The Argus II design consists of an external video camera system matched to the implanted retinal stimulator, which contains a microelectrode array that spans 20 degrees of visual field. The NSF BMES ERC has developed a prototype system with an array of more than 15 times as many electrodes and an ultra-miniature video camera that can be implanted in the eye. However, this prototype is many years away from being available for patient use.
"The external camera system-built into a pair of glasses-streams video to a belt-worn computer, which converts the video into stimulus commands for the implant," says Weiland. "The belt-worn computer encodes the commands into a wireless signal that is transmitted to the implant, which has the necessary electronics to receive and decode both wireless power and data. Based on those data, the implant stimulates the retina with small electrical pulses. The electronics are hermetically packaged and the electrical stimulus is delivered to the retina via a microelectrode array."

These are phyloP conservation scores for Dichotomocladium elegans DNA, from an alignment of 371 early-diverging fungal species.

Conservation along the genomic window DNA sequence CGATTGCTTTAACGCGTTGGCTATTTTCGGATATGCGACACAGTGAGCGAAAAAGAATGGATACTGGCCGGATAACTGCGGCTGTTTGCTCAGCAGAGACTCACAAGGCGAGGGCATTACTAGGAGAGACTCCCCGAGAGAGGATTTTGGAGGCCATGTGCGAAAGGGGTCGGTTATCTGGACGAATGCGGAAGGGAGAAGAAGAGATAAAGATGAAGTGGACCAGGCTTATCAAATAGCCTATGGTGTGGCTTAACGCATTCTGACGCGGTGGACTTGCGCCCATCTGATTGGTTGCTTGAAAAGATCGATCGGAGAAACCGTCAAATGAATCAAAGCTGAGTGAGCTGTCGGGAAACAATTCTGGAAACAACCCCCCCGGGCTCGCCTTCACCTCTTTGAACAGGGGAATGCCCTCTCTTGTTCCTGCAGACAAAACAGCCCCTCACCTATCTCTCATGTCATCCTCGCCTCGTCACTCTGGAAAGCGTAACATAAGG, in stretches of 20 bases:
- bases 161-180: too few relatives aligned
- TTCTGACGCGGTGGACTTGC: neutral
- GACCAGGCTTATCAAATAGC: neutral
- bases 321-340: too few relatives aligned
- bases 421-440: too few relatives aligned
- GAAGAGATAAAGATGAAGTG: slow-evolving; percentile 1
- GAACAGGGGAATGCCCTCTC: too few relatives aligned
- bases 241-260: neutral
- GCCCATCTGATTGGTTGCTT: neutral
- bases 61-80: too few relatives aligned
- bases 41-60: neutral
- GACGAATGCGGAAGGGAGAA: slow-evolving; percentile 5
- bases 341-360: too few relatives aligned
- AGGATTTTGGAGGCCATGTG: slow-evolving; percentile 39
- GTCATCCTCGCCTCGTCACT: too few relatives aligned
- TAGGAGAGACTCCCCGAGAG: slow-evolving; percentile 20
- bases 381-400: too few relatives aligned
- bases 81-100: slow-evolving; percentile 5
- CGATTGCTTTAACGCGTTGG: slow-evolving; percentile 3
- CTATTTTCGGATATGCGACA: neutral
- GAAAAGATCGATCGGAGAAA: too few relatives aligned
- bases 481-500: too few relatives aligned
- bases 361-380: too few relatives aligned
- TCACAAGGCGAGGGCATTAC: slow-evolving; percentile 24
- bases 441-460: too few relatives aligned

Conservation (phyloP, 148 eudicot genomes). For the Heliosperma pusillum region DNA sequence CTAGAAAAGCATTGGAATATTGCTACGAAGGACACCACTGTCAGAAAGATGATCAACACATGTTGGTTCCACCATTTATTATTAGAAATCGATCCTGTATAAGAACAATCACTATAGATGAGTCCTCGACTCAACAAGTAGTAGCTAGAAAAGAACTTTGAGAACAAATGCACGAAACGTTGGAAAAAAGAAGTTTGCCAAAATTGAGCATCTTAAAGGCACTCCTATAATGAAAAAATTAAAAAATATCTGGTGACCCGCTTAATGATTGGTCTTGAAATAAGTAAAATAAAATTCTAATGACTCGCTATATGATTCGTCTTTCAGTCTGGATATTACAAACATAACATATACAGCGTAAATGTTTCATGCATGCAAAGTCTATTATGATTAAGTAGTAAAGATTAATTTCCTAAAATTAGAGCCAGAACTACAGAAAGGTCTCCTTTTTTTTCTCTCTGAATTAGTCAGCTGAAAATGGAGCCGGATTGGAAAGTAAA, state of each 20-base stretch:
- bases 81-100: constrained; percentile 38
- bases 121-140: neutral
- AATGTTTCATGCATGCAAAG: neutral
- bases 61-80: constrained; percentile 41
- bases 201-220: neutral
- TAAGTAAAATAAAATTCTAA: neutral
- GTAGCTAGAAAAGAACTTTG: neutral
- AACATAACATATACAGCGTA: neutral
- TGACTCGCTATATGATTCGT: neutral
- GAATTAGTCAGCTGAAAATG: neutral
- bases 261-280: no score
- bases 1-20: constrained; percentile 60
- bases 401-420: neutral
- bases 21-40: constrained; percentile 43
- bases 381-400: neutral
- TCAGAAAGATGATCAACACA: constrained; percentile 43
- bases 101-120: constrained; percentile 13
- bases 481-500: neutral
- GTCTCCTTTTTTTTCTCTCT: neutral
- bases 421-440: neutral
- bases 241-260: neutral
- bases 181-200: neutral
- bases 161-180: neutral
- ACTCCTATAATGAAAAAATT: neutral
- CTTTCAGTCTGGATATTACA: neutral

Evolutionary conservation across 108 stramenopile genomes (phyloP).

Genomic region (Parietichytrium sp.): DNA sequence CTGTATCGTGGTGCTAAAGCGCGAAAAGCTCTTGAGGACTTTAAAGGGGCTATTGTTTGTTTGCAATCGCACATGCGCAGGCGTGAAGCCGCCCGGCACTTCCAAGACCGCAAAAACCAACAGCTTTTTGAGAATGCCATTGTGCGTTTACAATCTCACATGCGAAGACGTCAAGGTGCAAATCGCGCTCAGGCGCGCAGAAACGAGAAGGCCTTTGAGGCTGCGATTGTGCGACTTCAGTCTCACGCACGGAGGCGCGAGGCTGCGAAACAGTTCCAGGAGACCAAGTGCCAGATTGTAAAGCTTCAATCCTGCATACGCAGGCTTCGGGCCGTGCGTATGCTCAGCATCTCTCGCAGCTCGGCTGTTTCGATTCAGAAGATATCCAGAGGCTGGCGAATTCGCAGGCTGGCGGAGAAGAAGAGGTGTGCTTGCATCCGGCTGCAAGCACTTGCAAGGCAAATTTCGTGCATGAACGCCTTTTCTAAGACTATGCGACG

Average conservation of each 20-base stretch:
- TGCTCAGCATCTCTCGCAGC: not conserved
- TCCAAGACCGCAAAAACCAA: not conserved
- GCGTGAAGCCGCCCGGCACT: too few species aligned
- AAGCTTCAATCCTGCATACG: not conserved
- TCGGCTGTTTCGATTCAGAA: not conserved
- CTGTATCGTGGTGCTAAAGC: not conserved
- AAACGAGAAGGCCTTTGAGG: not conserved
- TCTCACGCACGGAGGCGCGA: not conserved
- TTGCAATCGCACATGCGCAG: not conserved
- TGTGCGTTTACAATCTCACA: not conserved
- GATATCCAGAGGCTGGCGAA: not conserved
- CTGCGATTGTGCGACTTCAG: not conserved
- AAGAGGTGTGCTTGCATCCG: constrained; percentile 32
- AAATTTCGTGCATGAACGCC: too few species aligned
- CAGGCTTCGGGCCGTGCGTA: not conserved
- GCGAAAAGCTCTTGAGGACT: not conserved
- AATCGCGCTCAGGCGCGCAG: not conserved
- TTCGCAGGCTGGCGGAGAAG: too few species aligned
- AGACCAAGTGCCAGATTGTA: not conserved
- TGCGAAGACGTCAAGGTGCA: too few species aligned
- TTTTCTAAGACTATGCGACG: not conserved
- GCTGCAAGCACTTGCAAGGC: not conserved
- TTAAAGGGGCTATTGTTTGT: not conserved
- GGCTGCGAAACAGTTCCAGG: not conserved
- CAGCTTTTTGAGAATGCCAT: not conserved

In 1998, Robert Greenberg founded Second Sight to develop the technology for the marketplace. While under development, the Argus I and Argus II systems have won wide recognition, including a 2010 Popular Mechanics Breakthrough Award and a 2009 R&D 100 Award, but it is only with FDA approval that the technology can now be made available to patients.
"An artificial retina can offer hope to those with retinitis pigmentosa, as it may help them achieve a level of visual perception that enhances their quality of life, enabling them to perform functions of daily living more easily and the chance to enjoy simple plea
|Contact: Joshua A. Chamot|
National Science Foundation